UMD graduate students present research regarding diversity and inclusivity at national convention.
“The world is changing, and we need to change with it,” says Natalie Olson, a graduate student in the Department of Communication Sciences and Disorders (CSD). “We serve many different populations, and our research needs to reflect that.”
Olson and Anna Smith, another student in the CSD master’s program, recently presented their research projects at the national American Speech-Language-Hearing Association (ASHA) convention in New Orleans. Both projects addressed an important topic: inclusivity.
Smith’s project focused on the use of augmentative and alternative communication (AAC) devices. “Prior to grad school and this project, I really did not know much about AAC. It’s not really talked about until grad school, which is why I jumped on the opportunity to take part in this project,” she says. Smith worked with Associate Professor Jolene Hyppa-Martin on the research, conducting an analysis of various case studies and articles up to 30 years ago. Smith specifically looked at the diversity of the authors and clients, noting their race.
Smith was disheartened by what she found. “There’s this idea that speech-language pathologists are the whitest profession, and the research I conducted supported that … 91 percent clinicians are identifying as Caucasian, while only nine percent identify as individuals from underrepresented racial groups,” Smith states. “It indicates this need for diversity, so we are able to treat each population in the best way possible.”
Olson’s project came about in a different manner than Smith’s but contained valuable meaning and experiences for her as well.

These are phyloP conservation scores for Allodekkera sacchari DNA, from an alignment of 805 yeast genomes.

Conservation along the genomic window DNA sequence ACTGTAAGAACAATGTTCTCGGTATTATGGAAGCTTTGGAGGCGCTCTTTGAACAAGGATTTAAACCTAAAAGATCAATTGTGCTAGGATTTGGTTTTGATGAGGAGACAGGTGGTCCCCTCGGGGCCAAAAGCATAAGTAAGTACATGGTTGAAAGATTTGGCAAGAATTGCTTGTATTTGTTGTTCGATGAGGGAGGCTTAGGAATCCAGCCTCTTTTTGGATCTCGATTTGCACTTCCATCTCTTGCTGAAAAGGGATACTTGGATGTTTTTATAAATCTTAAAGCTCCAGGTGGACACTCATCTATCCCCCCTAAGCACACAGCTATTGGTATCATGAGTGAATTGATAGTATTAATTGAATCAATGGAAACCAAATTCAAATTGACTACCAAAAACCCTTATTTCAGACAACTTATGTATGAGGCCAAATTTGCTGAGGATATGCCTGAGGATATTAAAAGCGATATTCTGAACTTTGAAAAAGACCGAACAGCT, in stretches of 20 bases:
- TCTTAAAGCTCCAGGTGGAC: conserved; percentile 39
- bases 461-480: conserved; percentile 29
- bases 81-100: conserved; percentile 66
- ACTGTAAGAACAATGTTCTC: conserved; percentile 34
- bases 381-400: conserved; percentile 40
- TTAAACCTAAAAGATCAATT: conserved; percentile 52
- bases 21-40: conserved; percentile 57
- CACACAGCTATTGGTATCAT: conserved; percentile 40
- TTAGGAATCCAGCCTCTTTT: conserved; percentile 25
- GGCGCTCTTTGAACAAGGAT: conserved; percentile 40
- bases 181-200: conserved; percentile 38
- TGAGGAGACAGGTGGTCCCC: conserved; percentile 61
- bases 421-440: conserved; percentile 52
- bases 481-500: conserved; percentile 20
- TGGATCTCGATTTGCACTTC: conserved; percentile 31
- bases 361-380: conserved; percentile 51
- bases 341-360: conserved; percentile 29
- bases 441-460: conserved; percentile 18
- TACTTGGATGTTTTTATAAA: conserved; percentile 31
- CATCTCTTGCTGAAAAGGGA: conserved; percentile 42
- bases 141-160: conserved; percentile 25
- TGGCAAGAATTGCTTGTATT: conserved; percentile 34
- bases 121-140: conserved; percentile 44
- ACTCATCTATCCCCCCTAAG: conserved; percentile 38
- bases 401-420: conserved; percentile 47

“As a first-year grad student, I was actually assigned a transgender client who wanted to participate in voice therapy. I didn’t know much about voice services, so that client really helped me learn more about that kind of practice.”
This had such an impact that Olson decided to develop her own research project around such services, working with Professor Mark Mizuko as her graduate research advisor and Instructor Ashley Weber. She focused on the types of services available for transgender clients and how accessible they were.
Ultimately, Olson discovered voice services could be made much more accessible to various populations through the use of different online speech analysis systems. This means that therapy could occur online, with no need for a client to have to leave their home.
“It’s convenient for the clients and it demonstrates that you don’t have to use fancy equipment for these kinds of voice services,” Olson says. “It can be done in your own space with free and accessible software.”
Both Smith and Olson emphasized the importance of including diverse perspectives to gain further knowledge and provide the best care possible. As Smith asks, “How are we representing different populations and points of view in our work? To successfully serve others you have to educate yourself on those backgrounds and topics.”
CSD faculty and students who attended AHSA are pictured in the feature photo at the top.
This story was written by UMD student Erika Doetkott, who is majoring in Communication Sciences and Disorders. Erika assists Lissa Maki with communications for the College of Education and Human Service Professions.